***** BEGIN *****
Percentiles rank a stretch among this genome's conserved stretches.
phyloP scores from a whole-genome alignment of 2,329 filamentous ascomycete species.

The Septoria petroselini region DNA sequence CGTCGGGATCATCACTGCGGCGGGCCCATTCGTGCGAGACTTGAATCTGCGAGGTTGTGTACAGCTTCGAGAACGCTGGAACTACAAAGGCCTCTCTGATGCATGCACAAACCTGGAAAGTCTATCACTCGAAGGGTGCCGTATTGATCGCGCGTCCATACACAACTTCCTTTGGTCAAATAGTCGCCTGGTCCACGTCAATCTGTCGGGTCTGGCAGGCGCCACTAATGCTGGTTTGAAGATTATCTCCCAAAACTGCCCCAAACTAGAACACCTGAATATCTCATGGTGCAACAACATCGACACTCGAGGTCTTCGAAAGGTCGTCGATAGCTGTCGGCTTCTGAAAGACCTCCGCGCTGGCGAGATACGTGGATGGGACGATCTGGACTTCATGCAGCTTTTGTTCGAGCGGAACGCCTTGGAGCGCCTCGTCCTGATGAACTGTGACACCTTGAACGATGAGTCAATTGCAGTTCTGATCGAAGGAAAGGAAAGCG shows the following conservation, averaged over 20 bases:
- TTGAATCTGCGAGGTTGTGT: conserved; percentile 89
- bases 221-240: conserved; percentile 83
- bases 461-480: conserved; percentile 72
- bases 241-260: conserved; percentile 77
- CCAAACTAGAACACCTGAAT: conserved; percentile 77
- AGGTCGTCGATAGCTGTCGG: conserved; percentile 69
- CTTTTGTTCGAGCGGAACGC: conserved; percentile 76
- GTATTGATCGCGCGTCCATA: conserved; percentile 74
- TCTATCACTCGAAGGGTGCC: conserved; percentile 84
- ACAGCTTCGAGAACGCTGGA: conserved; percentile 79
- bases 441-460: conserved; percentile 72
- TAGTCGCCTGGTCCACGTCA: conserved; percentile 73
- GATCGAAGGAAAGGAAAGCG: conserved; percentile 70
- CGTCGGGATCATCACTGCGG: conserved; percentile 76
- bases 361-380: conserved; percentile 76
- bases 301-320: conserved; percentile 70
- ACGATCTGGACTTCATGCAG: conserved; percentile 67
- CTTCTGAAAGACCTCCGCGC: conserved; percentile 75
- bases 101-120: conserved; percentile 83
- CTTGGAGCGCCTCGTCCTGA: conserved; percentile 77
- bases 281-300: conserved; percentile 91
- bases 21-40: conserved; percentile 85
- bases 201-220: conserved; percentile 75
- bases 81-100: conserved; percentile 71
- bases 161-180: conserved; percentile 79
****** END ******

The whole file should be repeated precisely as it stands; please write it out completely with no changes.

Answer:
Percentiles rank a stretch among this genome's conserved stretches.
phyloP scores from a whole-genome alignment of 2,329 filamentous ascomycete species.

The Septoria petroselini region DNA sequence CGTCGGGATCATCACTGCGGCGGGCCCATTCGTGCGAGACTTGAATCTGCGAGGTTGTGTACAGCTTCGAGAACGCTGGAACTACAAAGGCCTCTCTGATGCATGCACAAACCTGGAAAGTCTATCACTCGAAGGGTGCCGTATTGATCGCGCGTCCATACACAACTTCCTTTGGTCAAATAGTCGCCTGGTCCACGTCAATCTGTCGGGTCTGGCAGGCGCCACTAATGCTGGTTTGAAGATTATCTCCCAAAACTGCCCCAAACTAGAACACCTGAATATCTCATGGTGCAACAACATCGACACTCGAGGTCTTCGAAAGGTCGTCGATAGCTGTCGGCTTCTGAAAGACCTCCGCGCTGGCGAGATACGTGGATGGGACGATCTGGACTTCATGCAGCTTTTGTTCGAGCGGAACGCCTTGGAGCGCCTCGTCCTGATGAACTGTGACACCTTGAACGATGAGTCAATTGCAGTTCTGATCGAAGGAAAGGAAAGCG shows the following conservation, averaged over 20 bases:
- TTGAATCTGCGAGGTTGTGT: conserved; percentile 89
- bases 221-240: conserved; percentile 83
- bases 461-480: conserved; percentile 72
- bases 241-260: conserved; percentile 77
- CCAAACTAGAACACCTGAAT: conserved; percentile 77
- AGGTCGTCGATAGCTGTCGG: conserved; percentile 69
- CTTTTGTTCGAGCGGAACGC: conserved; percentile 76
- GTATTGATCGCGCGTCCATA: conserved; percentile 74
- TCTATCACTCGAAGGGTGCC: conserved; percentile 84
- ACAGCTTCGAGAACGCTGGA: conserved; percentile 79
- bases 441-460: conserved; percentile 72
- TAGTCGCCTGGTCCACGTCA: conserved; percentile 73
- GATCGAAGGAAAGGAAAGCG: conserved; percentile 70
- CGTCGGGATCATCACTGCGG: conserved; percentile 76
- bases 361-380: conserved; percentile 76
- bases 301-320: conserved; percentile 70
- ACGATCTGGACTTCATGCAG: conserved; percentile 67
- CTTCTGAAAGACCTCCGCGC: conserved; percentile 75
- bases 101-120: conserved; percentile 83
- CTTGGAGCGCCTCGTCCTGA: conserved; percentile 77
- bases 281-300: conserved; percentile 91
- bases 21-40: conserved; percentile 85
- bases 201-220: conserved; percentile 75
- bases 81-100: conserved; percentile 71
- bases 161-180: conserved; percentile 79